A focus on burning Oak as firewood
Our series of articles looking at the various species of tree that can be used as firewood continues with a British favourite: the mighty oak. The English oak (Quercus robur) is well known and popular, arguably having achieved the status of a national emblem.
Oak forests have a very high value for wildlife, supporting more species than any of our other native trees. Their leaves, catkin flowers and acorns provide a lot of food opportunities, and crevices in the bark allow many creatures to set up home. Fallen oak leaves provide a rich soil environment, in which many invertebrates like the stag beetle, and different types of fungi, such as oakbug milkcap, thrive.
How to identify an oak
The English oak forms a large, deciduous tree, between 20 and 40 metres in height. Its broad, spreading crown allows enough light through for bluebells and primroses to grow at its feet. Smooth, silvery brown bark develops fissures as the tree ages, but it’s the deeply lobed leaves (10cm long) that people easily recognise. The English oak is found throughout the northern hemisphere, in cool climates and right through to the tropics.
Another defining feature of the English oak is its acorns. Each of these egg-shaped nuts nestles in its own ‘egg cup’. Growing 2 to 2.5 centimetres long, each acorn starts life green and matures to a rich brown before dropping to the woodland floor. Most acorns don’t survive long enough to germinate. They provide a good source of food for many wild animals, including jays, squirrels, badgers and deer.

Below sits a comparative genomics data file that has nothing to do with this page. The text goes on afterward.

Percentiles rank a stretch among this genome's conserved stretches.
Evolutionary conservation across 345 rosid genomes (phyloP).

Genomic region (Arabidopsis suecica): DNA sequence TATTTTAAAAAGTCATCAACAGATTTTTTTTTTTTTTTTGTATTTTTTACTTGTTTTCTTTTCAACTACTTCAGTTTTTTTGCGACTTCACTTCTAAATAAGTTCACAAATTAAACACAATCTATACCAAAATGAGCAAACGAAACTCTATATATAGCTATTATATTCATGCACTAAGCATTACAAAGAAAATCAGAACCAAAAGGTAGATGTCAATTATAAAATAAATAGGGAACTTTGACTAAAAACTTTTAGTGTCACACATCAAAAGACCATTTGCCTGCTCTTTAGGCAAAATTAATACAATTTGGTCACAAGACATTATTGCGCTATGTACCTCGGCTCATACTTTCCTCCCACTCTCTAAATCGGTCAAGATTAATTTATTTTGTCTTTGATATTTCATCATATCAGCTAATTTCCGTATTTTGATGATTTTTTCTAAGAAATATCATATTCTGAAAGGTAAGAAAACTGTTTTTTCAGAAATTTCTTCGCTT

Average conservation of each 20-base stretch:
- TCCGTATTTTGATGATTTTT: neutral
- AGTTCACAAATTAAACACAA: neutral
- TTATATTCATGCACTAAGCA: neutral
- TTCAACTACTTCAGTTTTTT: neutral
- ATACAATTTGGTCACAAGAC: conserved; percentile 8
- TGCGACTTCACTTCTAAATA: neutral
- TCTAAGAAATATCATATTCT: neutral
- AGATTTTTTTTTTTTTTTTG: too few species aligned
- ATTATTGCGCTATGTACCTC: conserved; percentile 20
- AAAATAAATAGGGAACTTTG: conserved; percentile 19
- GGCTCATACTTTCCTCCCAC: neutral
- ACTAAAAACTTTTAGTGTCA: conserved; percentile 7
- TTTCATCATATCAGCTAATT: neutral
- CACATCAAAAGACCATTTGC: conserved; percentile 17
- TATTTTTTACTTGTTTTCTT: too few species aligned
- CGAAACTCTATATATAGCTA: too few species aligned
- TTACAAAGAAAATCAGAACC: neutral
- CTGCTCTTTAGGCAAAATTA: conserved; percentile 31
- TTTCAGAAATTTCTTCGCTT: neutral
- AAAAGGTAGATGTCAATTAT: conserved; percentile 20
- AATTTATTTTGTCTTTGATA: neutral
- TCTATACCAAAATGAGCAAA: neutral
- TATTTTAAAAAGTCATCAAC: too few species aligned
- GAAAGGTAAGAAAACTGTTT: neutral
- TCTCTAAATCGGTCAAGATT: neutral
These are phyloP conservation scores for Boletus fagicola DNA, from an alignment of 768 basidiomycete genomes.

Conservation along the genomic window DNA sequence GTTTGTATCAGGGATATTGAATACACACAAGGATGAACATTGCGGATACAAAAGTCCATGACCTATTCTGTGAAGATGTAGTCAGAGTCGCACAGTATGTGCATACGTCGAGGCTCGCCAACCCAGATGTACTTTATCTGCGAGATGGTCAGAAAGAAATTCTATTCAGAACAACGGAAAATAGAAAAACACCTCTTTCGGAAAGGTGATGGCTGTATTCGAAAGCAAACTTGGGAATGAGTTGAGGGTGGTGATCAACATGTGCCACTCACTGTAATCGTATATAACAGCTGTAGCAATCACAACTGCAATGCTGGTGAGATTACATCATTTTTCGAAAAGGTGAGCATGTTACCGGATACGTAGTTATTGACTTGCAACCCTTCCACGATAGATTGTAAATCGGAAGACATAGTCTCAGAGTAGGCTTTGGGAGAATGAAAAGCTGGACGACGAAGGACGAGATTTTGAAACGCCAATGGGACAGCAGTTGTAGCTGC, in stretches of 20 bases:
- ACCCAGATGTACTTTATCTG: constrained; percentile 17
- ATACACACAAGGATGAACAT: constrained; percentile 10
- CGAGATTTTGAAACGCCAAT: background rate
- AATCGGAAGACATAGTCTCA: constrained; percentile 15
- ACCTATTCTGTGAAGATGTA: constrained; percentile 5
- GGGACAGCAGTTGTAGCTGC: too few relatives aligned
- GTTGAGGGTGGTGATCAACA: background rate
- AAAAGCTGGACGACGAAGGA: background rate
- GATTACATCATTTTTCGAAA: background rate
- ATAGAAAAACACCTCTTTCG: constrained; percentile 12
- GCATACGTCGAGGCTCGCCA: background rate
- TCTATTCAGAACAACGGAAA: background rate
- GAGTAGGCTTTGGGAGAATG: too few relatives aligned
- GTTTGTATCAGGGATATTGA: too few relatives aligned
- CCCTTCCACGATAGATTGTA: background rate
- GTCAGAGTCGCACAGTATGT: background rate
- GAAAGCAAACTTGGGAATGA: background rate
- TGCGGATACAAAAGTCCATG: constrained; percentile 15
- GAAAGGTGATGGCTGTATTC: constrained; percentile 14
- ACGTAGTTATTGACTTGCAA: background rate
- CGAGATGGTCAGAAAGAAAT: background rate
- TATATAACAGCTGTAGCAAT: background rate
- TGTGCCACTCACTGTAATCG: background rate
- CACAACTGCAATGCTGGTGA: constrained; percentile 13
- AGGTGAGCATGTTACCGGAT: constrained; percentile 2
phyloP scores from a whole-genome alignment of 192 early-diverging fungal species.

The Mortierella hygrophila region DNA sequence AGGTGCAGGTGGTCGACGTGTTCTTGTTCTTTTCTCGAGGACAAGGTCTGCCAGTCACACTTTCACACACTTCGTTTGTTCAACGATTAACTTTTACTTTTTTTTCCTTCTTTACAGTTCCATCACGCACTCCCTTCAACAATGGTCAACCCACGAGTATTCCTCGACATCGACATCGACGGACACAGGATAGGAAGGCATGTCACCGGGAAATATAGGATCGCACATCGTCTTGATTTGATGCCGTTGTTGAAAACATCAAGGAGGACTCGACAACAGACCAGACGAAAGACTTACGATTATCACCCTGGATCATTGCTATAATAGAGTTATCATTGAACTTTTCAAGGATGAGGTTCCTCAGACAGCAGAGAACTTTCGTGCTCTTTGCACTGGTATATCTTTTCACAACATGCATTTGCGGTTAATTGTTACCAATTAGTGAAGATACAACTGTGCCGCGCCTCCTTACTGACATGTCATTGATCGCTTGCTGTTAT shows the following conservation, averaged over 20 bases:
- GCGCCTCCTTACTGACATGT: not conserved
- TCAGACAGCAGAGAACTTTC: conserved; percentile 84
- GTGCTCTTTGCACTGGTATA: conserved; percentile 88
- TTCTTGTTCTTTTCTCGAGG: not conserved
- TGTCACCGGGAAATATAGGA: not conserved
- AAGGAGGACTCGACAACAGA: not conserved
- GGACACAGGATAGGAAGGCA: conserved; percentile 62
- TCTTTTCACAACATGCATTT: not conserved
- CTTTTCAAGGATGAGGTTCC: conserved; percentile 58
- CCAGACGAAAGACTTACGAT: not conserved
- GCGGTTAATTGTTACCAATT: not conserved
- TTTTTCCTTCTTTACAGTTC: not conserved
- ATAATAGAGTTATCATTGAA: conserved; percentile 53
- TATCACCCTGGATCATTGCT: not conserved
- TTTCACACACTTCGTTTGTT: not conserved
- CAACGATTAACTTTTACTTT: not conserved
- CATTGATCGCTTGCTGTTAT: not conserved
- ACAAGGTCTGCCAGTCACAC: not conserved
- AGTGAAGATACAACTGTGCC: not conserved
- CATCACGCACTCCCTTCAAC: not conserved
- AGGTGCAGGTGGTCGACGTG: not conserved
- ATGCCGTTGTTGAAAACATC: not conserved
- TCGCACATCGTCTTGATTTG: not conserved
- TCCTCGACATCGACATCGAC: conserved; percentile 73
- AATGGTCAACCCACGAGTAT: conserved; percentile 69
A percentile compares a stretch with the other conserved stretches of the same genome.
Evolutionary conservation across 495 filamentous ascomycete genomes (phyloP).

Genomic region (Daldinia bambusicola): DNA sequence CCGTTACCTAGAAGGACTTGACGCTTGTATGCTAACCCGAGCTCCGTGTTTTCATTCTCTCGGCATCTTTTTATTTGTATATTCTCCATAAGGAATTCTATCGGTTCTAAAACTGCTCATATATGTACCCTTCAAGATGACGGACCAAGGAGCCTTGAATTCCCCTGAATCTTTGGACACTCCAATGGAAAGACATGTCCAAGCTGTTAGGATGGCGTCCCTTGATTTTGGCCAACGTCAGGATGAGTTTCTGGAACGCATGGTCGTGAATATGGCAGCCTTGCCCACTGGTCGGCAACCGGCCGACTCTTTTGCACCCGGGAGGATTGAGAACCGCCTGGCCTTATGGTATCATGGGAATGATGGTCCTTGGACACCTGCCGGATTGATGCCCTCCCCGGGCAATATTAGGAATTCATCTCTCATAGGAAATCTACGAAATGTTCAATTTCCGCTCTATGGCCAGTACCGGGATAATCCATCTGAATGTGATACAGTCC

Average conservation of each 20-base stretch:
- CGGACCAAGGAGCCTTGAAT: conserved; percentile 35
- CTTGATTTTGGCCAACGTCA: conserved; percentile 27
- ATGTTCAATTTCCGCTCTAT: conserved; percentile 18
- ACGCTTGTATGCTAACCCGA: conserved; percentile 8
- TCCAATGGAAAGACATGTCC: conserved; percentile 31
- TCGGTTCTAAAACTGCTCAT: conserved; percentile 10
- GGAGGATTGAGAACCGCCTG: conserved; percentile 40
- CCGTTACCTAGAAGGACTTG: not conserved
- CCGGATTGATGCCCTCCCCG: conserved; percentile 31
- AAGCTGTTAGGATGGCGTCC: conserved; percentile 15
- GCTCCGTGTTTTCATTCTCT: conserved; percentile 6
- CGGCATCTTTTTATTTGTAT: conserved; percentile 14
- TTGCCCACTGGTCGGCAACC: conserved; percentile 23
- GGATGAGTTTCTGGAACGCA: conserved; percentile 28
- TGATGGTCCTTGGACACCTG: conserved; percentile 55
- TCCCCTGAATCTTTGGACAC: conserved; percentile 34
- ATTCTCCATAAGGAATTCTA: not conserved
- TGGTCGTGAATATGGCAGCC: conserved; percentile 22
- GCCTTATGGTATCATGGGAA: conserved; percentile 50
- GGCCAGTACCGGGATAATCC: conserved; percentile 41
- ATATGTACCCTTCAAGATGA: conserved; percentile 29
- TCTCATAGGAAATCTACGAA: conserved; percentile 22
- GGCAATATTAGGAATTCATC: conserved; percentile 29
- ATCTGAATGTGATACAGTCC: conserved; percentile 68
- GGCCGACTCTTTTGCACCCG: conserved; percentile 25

The ancient tradition of pannage allows pigs to feed in woodlands, and acorns are one of their food sources.
Oak in mythology
The oak has always been highly regarded in European cultures. It was thought sacred to several gods, including the Greek Zeus, the Roman Jupiter and the Celtic Dagda. Often the tallest tree in the landscape, oak trees are vulnerable to lightning strikes, and all three gods ruled over lightning and thunder.
Ancient kings wore crowns of oak leaves, and the Druids cherished the mistletoe that often grows in oak branches and carried out many of their rituals in oak woodlands.
How good is oak as a firewood?
Oak is one of the hardest and strongest timbers, but an oak tree needs to be around 150 years old before it can be used in construction. When used for firewood, oak produces a small flame and burns very slowly. Well-seasoned oak logs produce a massive heat output and bring good heart to the fire. The English Yule log, a popular Christmas tradition, was often cut from oak.